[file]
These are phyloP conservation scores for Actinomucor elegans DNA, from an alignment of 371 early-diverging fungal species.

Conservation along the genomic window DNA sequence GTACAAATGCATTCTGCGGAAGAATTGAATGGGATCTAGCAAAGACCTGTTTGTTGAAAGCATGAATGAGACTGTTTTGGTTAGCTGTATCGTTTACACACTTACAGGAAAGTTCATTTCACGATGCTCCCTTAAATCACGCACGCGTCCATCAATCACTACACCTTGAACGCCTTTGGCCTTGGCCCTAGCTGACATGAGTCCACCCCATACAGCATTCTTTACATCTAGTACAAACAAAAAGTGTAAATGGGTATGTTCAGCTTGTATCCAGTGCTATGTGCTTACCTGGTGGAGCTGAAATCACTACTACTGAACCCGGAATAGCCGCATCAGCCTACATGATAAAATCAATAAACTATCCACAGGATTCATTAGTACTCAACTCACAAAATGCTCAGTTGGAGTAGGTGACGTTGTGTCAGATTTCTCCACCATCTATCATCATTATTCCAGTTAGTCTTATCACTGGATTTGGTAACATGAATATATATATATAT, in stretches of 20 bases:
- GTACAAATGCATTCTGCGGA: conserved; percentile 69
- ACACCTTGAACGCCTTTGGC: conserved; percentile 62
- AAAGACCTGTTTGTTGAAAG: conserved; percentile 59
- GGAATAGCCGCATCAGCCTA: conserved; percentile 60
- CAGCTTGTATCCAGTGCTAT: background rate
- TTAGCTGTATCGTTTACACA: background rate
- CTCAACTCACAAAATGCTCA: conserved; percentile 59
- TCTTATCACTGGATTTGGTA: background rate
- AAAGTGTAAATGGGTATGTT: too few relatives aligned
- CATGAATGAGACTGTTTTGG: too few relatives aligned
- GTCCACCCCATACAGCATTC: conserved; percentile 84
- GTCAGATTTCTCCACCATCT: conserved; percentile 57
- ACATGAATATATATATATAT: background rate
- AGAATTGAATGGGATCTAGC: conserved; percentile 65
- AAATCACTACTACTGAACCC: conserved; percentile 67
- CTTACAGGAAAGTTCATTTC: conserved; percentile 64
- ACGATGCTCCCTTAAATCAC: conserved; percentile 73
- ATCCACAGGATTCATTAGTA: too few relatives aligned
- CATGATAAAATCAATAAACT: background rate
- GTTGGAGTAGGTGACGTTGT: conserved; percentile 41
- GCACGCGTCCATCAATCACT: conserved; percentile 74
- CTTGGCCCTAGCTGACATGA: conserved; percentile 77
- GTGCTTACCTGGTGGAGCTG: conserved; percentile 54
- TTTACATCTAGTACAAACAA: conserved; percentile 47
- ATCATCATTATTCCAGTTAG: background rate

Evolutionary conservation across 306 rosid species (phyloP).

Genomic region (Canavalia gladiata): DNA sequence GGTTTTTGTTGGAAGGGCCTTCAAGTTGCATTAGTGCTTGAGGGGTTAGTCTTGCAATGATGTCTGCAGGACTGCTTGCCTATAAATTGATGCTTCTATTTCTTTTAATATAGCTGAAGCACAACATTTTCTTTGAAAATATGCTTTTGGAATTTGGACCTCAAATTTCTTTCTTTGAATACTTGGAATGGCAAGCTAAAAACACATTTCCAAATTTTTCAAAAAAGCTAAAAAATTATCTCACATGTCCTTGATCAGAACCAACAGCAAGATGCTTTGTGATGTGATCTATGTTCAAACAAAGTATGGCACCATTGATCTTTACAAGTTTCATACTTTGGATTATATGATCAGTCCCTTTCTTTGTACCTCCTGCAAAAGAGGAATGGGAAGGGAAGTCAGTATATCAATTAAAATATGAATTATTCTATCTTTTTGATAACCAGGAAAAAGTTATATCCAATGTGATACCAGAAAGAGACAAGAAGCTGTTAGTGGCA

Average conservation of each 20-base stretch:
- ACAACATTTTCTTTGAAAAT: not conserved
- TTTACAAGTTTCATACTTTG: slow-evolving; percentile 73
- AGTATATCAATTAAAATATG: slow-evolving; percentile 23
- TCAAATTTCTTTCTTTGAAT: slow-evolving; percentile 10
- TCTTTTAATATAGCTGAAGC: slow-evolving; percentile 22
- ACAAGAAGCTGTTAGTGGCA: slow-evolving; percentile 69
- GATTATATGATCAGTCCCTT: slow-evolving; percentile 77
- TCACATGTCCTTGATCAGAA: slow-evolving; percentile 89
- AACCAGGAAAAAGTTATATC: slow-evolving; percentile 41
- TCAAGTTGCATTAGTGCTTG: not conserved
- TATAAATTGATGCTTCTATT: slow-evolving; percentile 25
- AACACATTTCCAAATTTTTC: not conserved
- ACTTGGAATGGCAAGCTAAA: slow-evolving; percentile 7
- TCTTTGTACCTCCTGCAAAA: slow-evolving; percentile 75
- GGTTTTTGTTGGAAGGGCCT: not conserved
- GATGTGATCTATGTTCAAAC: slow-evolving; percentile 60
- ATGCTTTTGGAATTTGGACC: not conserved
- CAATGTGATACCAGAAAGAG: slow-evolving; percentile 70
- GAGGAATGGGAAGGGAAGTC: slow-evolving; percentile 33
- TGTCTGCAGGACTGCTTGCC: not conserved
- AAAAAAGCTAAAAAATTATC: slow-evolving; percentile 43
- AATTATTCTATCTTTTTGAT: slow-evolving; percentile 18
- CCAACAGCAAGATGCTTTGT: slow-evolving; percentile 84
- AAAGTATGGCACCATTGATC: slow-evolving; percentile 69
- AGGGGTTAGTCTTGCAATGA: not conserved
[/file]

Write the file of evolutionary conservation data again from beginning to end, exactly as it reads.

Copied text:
These are phyloP conservation scores for Actinomucor elegans DNA, from an alignment of 371 early-diverging fungal species.

Conservation along the genomic window DNA sequence GTACAAATGCATTCTGCGGAAGAATTGAATGGGATCTAGCAAAGACCTGTTTGTTGAAAGCATGAATGAGACTGTTTTGGTTAGCTGTATCGTTTACACACTTACAGGAAAGTTCATTTCACGATGCTCCCTTAAATCACGCACGCGTCCATCAATCACTACACCTTGAACGCCTTTGGCCTTGGCCCTAGCTGACATGAGTCCACCCCATACAGCATTCTTTACATCTAGTACAAACAAAAAGTGTAAATGGGTATGTTCAGCTTGTATCCAGTGCTATGTGCTTACCTGGTGGAGCTGAAATCACTACTACTGAACCCGGAATAGCCGCATCAGCCTACATGATAAAATCAATAAACTATCCACAGGATTCATTAGTACTCAACTCACAAAATGCTCAGTTGGAGTAGGTGACGTTGTGTCAGATTTCTCCACCATCTATCATCATTATTCCAGTTAGTCTTATCACTGGATTTGGTAACATGAATATATATATATAT, in stretches of 20 bases:
- GTACAAATGCATTCTGCGGA: conserved; percentile 69
- ACACCTTGAACGCCTTTGGC: conserved; percentile 62
- AAAGACCTGTTTGTTGAAAG: conserved; percentile 59
- GGAATAGCCGCATCAGCCTA: conserved; percentile 60
- CAGCTTGTATCCAGTGCTAT: background rate
- TTAGCTGTATCGTTTACACA: background rate
- CTCAACTCACAAAATGCTCA: conserved; percentile 59
- TCTTATCACTGGATTTGGTA: background rate
- AAAGTGTAAATGGGTATGTT: too few relatives aligned
- CATGAATGAGACTGTTTTGG: too few relatives aligned
- GTCCACCCCATACAGCATTC: conserved; percentile 84
- GTCAGATTTCTCCACCATCT: conserved; percentile 57
- ACATGAATATATATATATAT: background rate
- AGAATTGAATGGGATCTAGC: conserved; percentile 65
- AAATCACTACTACTGAACCC: conserved; percentile 67
- CTTACAGGAAAGTTCATTTC: conserved; percentile 64
- ACGATGCTCCCTTAAATCAC: conserved; percentile 73
- ATCCACAGGATTCATTAGTA: too few relatives aligned
- CATGATAAAATCAATAAACT: background rate
- GTTGGAGTAGGTGACGTTGT: conserved; percentile 41
- GCACGCGTCCATCAATCACT: conserved; percentile 74
- CTTGGCCCTAGCTGACATGA: conserved; percentile 77
- GTGCTTACCTGGTGGAGCTG: conserved; percentile 54
- TTTACATCTAGTACAAACAA: conserved; percentile 47
- ATCATCATTATTCCAGTTAG: background rate

Evolutionary conservation across 306 rosid species (phyloP).

Genomic region (Canavalia gladiata): DNA sequence GGTTTTTGTTGGAAGGGCCTTCAAGTTGCATTAGTGCTTGAGGGGTTAGTCTTGCAATGATGTCTGCAGGACTGCTTGCCTATAAATTGATGCTTCTATTTCTTTTAATATAGCTGAAGCACAACATTTTCTTTGAAAATATGCTTTTGGAATTTGGACCTCAAATTTCTTTCTTTGAATACTTGGAATGGCAAGCTAAAAACACATTTCCAAATTTTTCAAAAAAGCTAAAAAATTATCTCACATGTCCTTGATCAGAACCAACAGCAAGATGCTTTGTGATGTGATCTATGTTCAAACAAAGTATGGCACCATTGATCTTTACAAGTTTCATACTTTGGATTATATGATCAGTCCCTTTCTTTGTACCTCCTGCAAAAGAGGAATGGGAAGGGAAGTCAGTATATCAATTAAAATATGAATTATTCTATCTTTTTGATAACCAGGAAAAAGTTATATCCAATGTGATACCAGAAAGAGACAAGAAGCTGTTAGTGGCA

Average conservation of each 20-base stretch:
- ACAACATTTTCTTTGAAAAT: not conserved
- TTTACAAGTTTCATACTTTG: slow-evolving; percentile 73
- AGTATATCAATTAAAATATG: slow-evolving; percentile 23
- TCAAATTTCTTTCTTTGAAT: slow-evolving; percentile 10
- TCTTTTAATATAGCTGAAGC: slow-evolving; percentile 22
- ACAAGAAGCTGTTAGTGGCA: slow-evolving; percentile 69
- GATTATATGATCAGTCCCTT: slow-evolving; percentile 77
- TCACATGTCCTTGATCAGAA: slow-evolving; percentile 89
- AACCAGGAAAAAGTTATATC: slow-evolving; percentile 41
- TCAAGTTGCATTAGTGCTTG: not conserved
- TATAAATTGATGCTTCTATT: slow-evolving; percentile 25
- AACACATTTCCAAATTTTTC: not conserved
- ACTTGGAATGGCAAGCTAAA: slow-evolving; percentile 7
- TCTTTGTACCTCCTGCAAAA: slow-evolving; percentile 75
- GGTTTTTGTTGGAAGGGCCT: not conserved
- GATGTGATCTATGTTCAAAC: slow-evolving; percentile 60
- ATGCTTTTGGAATTTGGACC: not conserved
- CAATGTGATACCAGAAAGAG: slow-evolving; percentile 70
- GAGGAATGGGAAGGGAAGTC: slow-evolving; percentile 33
- TGTCTGCAGGACTGCTTGCC: not conserved
- AAAAAAGCTAAAAAATTATC: slow-evolving; percentile 43
- AATTATTCTATCTTTTTGAT: slow-evolving; percentile 18
- CCAACAGCAAGATGCTTTGT: slow-evolving; percentile 84
- AAAGTATGGCACCATTGATC: slow-evolving; percentile 69
- AGGGGTTAGTCTTGCAATGA: not conserved